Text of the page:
Conspicuous dispute appears in foreign press regarding tourist attraction in Greece. The forecasts seem ambiguous due to the events in the Mediterranean region that undoubtedly affect the tourist industry.
The Guardian notes: “The time has come for Greece to reinvent itself. After three years marked by riots, strikes, social upheaval and political unrest, the tourist industry is more important than ever. The article suggests a turn to audiences that have been neglected: gastronomic and cultural tourism, luxury resorts and boutique hotels can greatly benefit an industry that has mainly relied upon the sun-sand-sea triplex. After all, high expectations are partly based on the reduced restrictions of visa in rapidly emerging markets like China, Turkey and Russia. Despite the critical juncture, the introduction of a new way of thinking cannot take place without obstacles. The state-run archaeological service, for example, refuses to extend the audiences’ visiting time of the archaeological site of Delos – one of the most important places in the ancient world – past 3pm.
The L.A. Times estimated that Greece will have a massive number of visitors this year, after a one-year tourist drought due to political chaos and violent unrest – as mentioned in their article “Greece is banking on big tourist season to prime the economy” of May 25th. According to early reservations (as estimated in May), 17 million tourist arrivals are expected. This could entail an inflow of about one billion euros and 50.000 new jobs during the summer season. These data could be the basis for the reestablishment of an economy whose main features are high unemployment and prolonged recession that affect every household.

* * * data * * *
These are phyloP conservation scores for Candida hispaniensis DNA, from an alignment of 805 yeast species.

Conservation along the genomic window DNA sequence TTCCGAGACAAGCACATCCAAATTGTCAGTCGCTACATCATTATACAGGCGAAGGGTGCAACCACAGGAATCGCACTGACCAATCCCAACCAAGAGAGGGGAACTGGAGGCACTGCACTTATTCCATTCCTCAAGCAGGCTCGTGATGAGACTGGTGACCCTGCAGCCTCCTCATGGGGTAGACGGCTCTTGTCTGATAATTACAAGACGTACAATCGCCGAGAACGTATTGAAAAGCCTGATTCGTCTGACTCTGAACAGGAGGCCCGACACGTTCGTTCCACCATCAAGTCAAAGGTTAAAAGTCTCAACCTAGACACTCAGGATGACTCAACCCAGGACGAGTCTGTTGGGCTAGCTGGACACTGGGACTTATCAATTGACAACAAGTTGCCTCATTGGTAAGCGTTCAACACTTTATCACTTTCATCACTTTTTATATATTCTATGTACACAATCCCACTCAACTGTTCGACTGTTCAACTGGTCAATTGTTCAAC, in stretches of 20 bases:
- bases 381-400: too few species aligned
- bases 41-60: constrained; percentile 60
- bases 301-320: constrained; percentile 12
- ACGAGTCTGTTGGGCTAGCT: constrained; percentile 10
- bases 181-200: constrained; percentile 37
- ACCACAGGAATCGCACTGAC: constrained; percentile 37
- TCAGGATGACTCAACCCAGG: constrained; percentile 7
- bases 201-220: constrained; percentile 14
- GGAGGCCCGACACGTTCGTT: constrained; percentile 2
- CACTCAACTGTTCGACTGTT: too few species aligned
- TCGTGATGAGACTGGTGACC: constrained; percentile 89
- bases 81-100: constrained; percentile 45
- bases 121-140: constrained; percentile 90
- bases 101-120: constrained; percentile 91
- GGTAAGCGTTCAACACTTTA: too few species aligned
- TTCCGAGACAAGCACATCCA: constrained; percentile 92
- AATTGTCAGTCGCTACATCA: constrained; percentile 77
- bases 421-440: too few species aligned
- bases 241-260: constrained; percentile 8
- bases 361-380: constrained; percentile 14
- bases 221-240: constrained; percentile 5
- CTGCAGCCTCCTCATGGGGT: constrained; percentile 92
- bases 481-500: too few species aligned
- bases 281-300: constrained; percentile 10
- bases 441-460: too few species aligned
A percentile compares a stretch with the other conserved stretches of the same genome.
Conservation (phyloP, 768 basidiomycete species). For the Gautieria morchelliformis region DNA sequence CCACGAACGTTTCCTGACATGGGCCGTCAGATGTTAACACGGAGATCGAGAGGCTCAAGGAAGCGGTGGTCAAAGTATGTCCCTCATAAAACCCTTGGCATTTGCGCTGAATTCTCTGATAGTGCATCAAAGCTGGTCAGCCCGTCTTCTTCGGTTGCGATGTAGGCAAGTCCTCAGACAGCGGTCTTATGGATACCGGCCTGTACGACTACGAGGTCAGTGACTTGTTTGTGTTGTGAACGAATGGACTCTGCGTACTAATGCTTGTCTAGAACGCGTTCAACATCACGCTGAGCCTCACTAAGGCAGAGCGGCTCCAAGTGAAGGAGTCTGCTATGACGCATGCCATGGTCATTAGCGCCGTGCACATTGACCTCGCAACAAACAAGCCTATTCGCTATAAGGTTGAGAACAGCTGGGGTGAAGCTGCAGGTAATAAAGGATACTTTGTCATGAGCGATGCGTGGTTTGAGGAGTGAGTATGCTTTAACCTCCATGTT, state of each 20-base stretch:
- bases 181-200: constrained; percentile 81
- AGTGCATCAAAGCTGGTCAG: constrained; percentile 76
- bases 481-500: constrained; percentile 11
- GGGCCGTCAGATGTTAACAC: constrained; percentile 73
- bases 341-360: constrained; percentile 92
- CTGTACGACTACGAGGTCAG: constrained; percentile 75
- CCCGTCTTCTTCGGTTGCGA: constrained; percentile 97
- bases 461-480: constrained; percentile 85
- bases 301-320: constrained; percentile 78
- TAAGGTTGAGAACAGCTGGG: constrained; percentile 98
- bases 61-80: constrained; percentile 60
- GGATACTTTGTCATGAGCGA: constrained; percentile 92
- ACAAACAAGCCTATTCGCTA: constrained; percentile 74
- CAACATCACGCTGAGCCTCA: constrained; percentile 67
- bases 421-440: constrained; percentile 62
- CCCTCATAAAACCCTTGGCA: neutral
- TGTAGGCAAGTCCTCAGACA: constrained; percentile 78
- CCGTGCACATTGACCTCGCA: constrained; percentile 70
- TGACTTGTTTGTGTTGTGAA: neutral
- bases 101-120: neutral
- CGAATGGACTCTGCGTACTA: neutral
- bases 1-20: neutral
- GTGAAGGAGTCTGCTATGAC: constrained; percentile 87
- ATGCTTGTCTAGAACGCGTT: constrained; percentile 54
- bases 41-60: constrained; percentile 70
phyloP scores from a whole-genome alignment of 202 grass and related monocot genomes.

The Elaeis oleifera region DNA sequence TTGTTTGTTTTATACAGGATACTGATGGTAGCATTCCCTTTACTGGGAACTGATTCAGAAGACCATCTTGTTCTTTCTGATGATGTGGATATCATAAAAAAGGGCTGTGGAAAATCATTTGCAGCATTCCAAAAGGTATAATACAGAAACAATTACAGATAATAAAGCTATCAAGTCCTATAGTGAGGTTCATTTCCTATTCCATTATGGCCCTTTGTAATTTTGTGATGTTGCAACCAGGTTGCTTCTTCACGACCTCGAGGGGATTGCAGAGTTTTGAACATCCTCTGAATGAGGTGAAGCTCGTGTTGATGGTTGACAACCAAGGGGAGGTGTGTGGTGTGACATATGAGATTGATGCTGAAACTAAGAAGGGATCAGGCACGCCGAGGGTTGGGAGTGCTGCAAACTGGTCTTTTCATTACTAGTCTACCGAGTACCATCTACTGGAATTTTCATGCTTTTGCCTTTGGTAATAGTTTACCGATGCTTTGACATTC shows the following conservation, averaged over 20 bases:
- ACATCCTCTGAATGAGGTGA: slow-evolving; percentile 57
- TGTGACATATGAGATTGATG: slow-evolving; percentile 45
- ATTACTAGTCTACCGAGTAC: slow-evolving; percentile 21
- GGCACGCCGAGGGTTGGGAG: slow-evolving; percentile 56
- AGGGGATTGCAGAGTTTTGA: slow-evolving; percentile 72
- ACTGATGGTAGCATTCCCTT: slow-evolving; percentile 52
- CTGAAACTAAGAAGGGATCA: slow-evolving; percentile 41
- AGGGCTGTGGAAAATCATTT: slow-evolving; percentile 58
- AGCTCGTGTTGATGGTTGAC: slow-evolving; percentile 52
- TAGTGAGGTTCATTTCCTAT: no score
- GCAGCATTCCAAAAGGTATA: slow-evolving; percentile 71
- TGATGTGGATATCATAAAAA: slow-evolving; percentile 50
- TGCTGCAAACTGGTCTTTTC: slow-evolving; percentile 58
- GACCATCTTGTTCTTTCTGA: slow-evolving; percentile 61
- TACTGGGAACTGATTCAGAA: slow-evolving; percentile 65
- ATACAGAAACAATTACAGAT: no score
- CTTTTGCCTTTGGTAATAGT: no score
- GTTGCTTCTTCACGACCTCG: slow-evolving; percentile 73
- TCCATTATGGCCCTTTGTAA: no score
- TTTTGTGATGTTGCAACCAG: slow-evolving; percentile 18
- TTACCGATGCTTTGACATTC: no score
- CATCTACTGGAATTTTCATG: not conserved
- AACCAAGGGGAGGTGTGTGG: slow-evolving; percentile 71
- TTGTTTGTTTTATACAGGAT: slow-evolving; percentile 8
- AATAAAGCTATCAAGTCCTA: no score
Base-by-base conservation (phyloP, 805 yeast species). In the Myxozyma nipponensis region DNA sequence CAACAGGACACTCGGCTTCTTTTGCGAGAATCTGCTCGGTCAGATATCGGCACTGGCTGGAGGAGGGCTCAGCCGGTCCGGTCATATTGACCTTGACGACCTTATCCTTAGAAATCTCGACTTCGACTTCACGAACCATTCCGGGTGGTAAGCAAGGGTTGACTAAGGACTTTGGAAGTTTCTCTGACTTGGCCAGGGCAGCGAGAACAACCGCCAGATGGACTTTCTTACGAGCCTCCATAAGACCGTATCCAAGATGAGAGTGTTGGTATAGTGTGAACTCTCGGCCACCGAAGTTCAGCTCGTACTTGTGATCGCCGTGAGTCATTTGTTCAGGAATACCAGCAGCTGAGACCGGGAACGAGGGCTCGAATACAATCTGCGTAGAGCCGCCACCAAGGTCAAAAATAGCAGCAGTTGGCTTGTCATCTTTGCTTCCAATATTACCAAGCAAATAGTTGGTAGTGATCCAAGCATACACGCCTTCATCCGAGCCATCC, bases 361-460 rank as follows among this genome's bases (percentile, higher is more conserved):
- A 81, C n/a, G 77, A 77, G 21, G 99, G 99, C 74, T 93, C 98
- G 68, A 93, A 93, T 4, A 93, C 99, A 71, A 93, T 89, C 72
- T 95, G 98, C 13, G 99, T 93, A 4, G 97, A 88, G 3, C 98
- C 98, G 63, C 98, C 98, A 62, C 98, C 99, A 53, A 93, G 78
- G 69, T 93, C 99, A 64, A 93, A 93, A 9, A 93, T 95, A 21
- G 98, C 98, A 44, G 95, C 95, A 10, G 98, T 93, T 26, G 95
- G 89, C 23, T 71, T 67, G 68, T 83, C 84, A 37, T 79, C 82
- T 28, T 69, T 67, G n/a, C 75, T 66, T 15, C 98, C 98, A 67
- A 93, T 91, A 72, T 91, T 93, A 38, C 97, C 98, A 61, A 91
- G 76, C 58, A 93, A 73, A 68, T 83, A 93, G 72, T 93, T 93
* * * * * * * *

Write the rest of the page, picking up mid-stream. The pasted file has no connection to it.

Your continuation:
Of course, the benefits also depend on internal factors such as price levels, violent attacks on strangers or even the frequency of riots in the streets of Athens. As George Drakopoulos, the executive director of the Assn. of Greek Tourism Enterprises (SETE) mentions: “Tourism is a good head start, however it should be integrated in a sustainable, long-term strategy that will ensure avoiding future pitfalls”.
The anticipated shift of tourists of Egypt has yet to be felt in Greece, Turkey and Italy”, according to the president of the Association of Turkish Travel Agents
“Capital.ro”, the Romanian portal of economic news, notes Greece’s national goal of attracting 17 million foreign tourists without failing to use economical terminology even during the low tourist season, considering that “Greek tourism ought to become even more competitive”. The author supports the views of George Provopoulos, director of the Bank of Greece, which would like to see the country extending its tourist season beyond the summer and to gradually become a regional center of educational services for professionals. The report concludes with the belief that Greece is the Mediterranean country that could benefit the most out of the hesitation of multiple tourists to visit Egypt and Turkey due to the known unrest.
The Turkish site does not seem to agree with the above, since “the anticipated shift of tourists of Egypt has yet to be felt in Greece, Turkey and Italy”, according to the president of the Association of Turkish Travel Agents. However, in another citation he can only agree that the events in Gezi park have temporarily tarnished the country’s image, resulting in massive cancellations in Istanbul. As noted by other agents in the same publication, the mass demonstrations against the Islamic turn of the country have alarmed European and Russian tourists even on whether they are still allowed to enjoy their (alcoholic) drink gazing at the Aegean. Agents from the Aegean coast countered that “these developments concern only Istanbul and not the tourist areas”, unwittingly confirming that there is, indeed, more than one Turkey.